Users who refuse Meta’s tracking have a legal right to access a less personalised but equivalent alternative and the Commission’s preliminary view after around three months of investigating is Meta is breaching this requirement as a paid subscription is not a valid equivalent to free access.

The regulation also stipulates gatekeepers cannot make use of a service or certain functionalities conditional on users’ consent.

Meta spokesman Matthew Pollard responded to the EU’s findings by sending us an emailed a statement, attributed to a company spokesperson. In it Meta repeats a defence of the approach by citing an earlier EU court judgement — writing: “Subscription for no ads follows the direction of the highest court in Europe and complies with the DMA. We look forward to further constructive dialogue with the European Commission to bring this investigation to a close.”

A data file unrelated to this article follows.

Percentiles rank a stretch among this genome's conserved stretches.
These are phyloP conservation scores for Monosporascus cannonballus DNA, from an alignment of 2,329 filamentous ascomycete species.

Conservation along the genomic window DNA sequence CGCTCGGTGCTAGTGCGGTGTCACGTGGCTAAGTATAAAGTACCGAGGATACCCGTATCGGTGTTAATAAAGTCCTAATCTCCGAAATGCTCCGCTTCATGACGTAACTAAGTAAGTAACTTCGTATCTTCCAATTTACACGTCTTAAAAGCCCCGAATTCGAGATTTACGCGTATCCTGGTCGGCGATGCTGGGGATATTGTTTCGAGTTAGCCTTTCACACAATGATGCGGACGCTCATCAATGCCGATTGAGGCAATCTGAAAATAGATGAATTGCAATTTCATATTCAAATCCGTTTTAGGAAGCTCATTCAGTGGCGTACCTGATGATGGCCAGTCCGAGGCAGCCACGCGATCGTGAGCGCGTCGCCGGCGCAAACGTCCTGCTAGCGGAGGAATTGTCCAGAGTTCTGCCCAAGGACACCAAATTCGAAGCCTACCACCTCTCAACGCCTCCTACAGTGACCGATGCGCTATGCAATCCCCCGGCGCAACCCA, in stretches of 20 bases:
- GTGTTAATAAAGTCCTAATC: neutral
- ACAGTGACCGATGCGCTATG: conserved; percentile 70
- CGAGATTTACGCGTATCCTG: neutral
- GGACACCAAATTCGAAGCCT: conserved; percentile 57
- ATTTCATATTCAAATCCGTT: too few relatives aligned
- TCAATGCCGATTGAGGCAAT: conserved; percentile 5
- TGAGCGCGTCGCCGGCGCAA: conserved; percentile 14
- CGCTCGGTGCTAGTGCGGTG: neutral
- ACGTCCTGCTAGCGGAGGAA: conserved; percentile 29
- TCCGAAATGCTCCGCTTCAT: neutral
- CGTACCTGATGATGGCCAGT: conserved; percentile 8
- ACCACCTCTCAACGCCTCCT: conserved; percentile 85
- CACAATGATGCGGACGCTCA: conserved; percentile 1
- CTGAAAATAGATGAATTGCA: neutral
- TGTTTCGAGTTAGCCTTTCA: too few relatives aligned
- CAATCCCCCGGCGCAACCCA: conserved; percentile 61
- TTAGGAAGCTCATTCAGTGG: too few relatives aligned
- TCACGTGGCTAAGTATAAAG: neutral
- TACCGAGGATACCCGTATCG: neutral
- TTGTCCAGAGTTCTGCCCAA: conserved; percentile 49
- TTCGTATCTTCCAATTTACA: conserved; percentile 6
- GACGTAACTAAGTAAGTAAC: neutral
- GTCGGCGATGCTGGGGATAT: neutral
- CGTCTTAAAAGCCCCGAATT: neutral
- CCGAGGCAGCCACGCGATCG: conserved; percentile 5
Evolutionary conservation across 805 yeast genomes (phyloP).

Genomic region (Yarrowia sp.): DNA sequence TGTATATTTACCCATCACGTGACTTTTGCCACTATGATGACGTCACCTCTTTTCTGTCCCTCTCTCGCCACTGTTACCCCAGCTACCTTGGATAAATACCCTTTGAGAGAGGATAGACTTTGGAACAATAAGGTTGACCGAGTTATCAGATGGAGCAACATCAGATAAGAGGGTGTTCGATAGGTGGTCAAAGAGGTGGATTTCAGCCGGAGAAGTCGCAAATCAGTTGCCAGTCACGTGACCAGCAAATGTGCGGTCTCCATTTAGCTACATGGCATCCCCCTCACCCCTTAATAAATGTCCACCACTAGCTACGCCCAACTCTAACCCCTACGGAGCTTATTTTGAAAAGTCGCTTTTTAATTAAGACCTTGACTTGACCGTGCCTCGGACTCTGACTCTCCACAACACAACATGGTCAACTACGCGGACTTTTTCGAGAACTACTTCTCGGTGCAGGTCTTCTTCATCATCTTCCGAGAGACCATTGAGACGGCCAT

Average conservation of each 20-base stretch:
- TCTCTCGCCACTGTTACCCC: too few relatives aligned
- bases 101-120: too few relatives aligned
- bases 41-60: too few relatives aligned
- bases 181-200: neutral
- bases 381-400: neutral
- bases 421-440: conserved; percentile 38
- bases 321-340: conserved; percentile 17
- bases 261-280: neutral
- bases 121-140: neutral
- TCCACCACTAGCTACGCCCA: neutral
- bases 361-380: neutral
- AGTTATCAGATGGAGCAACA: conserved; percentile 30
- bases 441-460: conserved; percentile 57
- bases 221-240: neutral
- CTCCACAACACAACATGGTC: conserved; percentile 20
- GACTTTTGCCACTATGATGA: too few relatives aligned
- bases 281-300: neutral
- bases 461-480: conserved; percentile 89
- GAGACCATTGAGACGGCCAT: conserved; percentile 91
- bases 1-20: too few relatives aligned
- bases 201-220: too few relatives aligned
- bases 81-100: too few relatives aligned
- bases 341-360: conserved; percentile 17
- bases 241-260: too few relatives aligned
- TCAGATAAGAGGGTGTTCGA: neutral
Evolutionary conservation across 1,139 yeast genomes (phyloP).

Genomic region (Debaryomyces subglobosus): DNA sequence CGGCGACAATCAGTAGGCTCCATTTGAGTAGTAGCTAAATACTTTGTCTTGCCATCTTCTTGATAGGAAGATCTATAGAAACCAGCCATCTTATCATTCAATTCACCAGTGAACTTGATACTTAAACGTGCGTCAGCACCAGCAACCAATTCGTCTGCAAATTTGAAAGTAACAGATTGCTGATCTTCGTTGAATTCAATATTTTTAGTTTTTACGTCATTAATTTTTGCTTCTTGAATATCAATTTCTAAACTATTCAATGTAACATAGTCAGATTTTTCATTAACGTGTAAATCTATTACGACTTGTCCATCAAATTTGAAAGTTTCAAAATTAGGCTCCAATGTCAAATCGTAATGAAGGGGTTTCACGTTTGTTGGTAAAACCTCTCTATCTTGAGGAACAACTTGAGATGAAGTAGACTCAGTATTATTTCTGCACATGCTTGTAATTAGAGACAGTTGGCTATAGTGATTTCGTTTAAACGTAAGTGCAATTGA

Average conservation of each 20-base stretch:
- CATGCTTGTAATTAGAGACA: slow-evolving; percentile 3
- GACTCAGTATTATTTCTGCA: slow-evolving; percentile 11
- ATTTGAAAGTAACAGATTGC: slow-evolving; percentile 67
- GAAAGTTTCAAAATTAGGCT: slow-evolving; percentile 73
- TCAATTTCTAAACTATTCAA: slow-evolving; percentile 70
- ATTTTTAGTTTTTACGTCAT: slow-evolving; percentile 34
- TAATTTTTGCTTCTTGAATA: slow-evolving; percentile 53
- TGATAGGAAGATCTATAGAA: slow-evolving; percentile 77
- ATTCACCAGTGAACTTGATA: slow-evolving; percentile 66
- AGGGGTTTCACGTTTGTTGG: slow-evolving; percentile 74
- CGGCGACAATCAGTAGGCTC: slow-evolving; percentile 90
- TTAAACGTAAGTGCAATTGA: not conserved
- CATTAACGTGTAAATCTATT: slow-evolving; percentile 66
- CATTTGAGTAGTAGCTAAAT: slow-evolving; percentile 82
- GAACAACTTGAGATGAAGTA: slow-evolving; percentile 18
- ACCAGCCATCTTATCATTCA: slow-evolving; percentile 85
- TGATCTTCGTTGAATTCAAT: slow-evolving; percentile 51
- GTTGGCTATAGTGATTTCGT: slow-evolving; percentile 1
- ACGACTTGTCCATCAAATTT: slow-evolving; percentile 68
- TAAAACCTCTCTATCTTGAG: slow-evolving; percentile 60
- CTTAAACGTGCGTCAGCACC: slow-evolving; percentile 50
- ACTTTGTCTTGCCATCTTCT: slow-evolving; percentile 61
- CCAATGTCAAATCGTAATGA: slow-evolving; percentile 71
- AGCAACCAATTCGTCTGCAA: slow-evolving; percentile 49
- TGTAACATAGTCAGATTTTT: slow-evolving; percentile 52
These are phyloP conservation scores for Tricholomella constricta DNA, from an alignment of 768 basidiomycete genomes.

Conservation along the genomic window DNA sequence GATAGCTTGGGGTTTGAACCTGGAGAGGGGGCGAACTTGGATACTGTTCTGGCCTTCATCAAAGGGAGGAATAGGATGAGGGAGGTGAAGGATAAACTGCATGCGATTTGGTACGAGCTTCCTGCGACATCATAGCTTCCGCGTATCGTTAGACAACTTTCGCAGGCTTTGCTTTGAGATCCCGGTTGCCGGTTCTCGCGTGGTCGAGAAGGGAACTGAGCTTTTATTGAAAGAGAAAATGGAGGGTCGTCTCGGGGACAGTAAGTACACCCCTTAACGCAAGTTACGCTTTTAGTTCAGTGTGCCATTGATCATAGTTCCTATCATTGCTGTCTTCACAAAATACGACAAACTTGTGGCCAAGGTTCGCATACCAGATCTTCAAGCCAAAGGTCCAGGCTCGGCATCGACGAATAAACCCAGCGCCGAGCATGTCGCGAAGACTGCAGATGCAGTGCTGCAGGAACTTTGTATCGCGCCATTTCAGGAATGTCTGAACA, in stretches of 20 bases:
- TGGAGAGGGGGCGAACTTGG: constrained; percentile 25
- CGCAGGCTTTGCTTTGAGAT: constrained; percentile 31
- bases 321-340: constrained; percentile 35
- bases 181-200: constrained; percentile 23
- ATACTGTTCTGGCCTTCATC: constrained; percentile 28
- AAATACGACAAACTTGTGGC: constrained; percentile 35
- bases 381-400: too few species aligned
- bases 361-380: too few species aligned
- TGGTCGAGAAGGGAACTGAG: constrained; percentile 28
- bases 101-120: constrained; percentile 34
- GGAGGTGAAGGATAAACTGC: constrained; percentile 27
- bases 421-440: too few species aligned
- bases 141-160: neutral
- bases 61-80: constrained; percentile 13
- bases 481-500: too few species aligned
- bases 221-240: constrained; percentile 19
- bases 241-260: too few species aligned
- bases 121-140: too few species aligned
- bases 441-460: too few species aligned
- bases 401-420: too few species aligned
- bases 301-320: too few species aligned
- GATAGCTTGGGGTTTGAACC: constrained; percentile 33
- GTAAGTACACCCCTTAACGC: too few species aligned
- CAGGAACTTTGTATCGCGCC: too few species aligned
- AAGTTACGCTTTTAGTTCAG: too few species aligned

Senior Commission officials were asked about this defence during today’s briefing with press. The EU pointed out the judgement Meta is referring to involved the Court of Justice caveating the suggestion that a paid version of a service may be offered as an alternative to tracking ads — by saying that only “if necessary” could an “appropriate fee” be charged.

In the DMA context, the bloc’s enforcers say a gatekeeper would therefore have to argue why a fee is necessary. And the EU points out that in Meta’s case it could offer an equivalent alternative to a fully consented service that features ads which do not rely on processing any personal data for targeting — such as contextual advertising.

Meta has never explained why it chose not to offer users a free contextual ads option — and instead opted for a binary “pay or consent” demand.